Catalogue by countries / Adoption as a Placement Choice: Arguments and Evidence

Documentation presentation
ISS/IRC Code COM-ADOPT ENG-012
Partner
Title Adoption as a Placement Choice: Arguments and Evidence
Author RUSHTON Alan
Generic unit

General information
Date published/issue 00-00-1999
Date received 00-00-0000
Place published
Editor
Publisher Kings College London, Department of Psychiatry, Institute of Psychiatry, de Crespigny Park, London S
Distributor
Page 22 p
Price £2.95
ISBN
Type of material Leaflet
Language of document

Document information
Document description Commentaries
Evaluation
Country concerned
Index Foster-care
Interacial
Adoption-open
Family-reintegration
Failure-placement
Paps-info-counsel
Placement
Adoption-domestic
Child-interest
Adopt-fam-post-adopt-sup
Free text Maudsley Discussion Paper No. 9. The choices for children in care, with special focus on adoption, today in the United Kingdom reviewed in eight questions. Adoption as an option is presented with recently voiced arguments for and against it. Key points discussed include: support to birth families as a form of prevention of disruption requiring the placement of children, with warnings on the frequency of readmission into care in some cases and possible delays in providing these children with early, permanent and stable homes - much more extensive family preservation services would seem to be necessary for success in maintaining certain children at home; permanent foster family care could be considered as an option for some children depending on circumstances, but more research would be needed of outcomes of these arrangements; the emphasis on precise same-race matchings should be secondary to the choice of carers with "appropiate parenting skills, experience and tenacity"; open adoptions need to be considered on a case by case basis, depending on individual situations; sibling placements on the whole seem to be beneficial to the children, as long as emphasis is placed on proper intervention when needed to improve relationships within the sibling group. With the present shift to "special needs" placements (children who are older, abused, disabled, ethnic minority and mixed heritage origin and sibling groups), the need for pre- and post-placement assessment and support for adoptive or foster parents is emphasised, as well as better organised and funded campaigns to recruit potential carers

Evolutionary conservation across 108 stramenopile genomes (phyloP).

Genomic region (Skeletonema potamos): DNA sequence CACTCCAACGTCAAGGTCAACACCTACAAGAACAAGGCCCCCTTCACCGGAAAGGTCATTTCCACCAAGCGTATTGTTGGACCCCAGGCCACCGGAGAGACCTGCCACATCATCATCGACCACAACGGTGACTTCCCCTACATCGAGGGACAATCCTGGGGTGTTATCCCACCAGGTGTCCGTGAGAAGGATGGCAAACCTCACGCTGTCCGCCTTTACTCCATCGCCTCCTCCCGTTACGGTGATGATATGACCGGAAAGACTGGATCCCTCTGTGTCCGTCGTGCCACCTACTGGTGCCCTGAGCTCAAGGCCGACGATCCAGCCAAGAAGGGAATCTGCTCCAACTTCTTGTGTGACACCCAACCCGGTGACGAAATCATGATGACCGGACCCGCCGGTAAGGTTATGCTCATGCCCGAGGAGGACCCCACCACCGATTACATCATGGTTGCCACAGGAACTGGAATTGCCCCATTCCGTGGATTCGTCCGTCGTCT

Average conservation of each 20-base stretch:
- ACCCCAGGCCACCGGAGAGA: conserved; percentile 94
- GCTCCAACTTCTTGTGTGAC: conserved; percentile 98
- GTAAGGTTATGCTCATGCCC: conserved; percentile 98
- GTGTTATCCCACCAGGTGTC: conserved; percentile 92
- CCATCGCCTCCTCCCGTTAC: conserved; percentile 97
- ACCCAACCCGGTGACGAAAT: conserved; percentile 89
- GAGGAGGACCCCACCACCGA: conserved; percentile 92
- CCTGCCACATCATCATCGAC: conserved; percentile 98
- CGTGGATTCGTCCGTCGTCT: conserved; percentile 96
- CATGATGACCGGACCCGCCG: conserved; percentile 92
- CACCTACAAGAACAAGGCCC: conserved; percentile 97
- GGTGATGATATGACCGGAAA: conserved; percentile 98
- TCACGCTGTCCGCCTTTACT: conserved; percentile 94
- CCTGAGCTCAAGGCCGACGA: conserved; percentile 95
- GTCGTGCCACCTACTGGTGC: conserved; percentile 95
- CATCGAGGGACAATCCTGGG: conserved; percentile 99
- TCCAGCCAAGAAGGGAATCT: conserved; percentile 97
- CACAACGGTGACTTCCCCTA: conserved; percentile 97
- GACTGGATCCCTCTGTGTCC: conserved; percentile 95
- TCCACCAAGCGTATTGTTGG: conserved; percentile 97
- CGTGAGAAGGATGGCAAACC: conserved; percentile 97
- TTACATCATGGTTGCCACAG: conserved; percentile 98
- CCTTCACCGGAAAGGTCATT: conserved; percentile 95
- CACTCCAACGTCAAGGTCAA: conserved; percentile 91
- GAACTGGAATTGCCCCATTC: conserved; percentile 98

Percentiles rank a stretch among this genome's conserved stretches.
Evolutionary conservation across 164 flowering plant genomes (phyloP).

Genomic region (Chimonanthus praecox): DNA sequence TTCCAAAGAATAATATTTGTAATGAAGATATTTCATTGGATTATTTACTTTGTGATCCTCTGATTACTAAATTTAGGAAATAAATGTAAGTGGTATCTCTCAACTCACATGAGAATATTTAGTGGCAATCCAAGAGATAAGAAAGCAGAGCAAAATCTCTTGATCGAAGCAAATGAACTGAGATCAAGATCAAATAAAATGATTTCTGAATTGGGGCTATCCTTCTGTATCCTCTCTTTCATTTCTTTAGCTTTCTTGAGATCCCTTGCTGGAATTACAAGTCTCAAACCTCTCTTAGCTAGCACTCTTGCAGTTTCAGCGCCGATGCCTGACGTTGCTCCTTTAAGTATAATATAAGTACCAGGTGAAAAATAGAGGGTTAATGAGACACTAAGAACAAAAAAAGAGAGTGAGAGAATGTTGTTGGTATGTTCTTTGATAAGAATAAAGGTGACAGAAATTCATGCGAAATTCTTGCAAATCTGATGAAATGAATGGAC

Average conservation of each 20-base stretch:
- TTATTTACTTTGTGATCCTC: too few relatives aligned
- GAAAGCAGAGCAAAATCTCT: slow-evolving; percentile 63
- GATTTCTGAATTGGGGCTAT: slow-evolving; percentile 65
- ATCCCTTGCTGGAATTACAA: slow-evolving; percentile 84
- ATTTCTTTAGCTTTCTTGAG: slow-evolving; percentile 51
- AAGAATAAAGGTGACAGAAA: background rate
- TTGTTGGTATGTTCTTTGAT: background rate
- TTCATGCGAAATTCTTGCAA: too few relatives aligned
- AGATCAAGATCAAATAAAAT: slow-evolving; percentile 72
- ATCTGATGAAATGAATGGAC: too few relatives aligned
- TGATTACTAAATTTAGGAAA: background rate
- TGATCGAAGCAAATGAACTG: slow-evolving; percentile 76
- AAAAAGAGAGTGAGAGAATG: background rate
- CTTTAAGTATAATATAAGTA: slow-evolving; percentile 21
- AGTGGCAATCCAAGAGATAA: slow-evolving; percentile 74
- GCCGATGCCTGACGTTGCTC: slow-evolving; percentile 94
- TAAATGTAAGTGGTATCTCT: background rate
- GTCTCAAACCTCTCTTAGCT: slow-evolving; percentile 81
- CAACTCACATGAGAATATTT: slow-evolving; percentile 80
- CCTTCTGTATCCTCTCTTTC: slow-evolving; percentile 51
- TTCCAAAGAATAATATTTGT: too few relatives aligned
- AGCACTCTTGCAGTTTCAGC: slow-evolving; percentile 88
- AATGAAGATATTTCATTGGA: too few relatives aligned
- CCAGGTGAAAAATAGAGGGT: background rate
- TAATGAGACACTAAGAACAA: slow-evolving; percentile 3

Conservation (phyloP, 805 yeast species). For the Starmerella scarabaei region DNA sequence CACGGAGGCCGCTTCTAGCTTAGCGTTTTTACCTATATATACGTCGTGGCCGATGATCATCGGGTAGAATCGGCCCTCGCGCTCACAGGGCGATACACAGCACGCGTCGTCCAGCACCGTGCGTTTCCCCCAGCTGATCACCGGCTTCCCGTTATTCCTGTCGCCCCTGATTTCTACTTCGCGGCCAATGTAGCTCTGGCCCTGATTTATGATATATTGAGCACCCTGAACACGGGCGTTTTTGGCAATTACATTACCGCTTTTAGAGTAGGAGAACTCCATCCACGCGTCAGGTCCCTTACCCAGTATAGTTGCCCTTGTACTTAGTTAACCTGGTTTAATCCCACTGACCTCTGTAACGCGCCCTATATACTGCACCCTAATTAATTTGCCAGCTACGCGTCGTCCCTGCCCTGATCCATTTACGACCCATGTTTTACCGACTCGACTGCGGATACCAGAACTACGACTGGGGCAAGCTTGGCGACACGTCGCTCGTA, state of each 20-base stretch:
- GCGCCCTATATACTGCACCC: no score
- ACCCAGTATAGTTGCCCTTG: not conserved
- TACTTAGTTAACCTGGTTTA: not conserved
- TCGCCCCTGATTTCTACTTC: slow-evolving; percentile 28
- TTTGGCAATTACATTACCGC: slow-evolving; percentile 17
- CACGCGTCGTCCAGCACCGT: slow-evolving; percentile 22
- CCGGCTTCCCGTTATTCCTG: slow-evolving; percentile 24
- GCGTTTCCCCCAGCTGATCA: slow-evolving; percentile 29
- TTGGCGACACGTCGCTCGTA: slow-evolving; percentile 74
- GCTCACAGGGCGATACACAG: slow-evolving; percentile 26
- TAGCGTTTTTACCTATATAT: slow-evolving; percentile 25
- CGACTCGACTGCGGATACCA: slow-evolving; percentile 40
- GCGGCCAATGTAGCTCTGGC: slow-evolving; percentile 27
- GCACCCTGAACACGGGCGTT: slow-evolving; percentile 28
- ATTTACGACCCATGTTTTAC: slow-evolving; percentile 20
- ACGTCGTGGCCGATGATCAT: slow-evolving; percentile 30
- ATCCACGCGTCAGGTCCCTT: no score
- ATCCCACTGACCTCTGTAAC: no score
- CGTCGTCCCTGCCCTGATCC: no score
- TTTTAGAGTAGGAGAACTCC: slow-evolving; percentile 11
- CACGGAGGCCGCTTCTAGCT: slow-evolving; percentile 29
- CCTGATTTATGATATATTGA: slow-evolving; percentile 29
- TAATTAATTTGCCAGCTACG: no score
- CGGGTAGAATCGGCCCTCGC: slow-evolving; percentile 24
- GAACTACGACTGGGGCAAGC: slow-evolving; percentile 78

Document qualification
Degree of interest Valuable
Work area Social work -->
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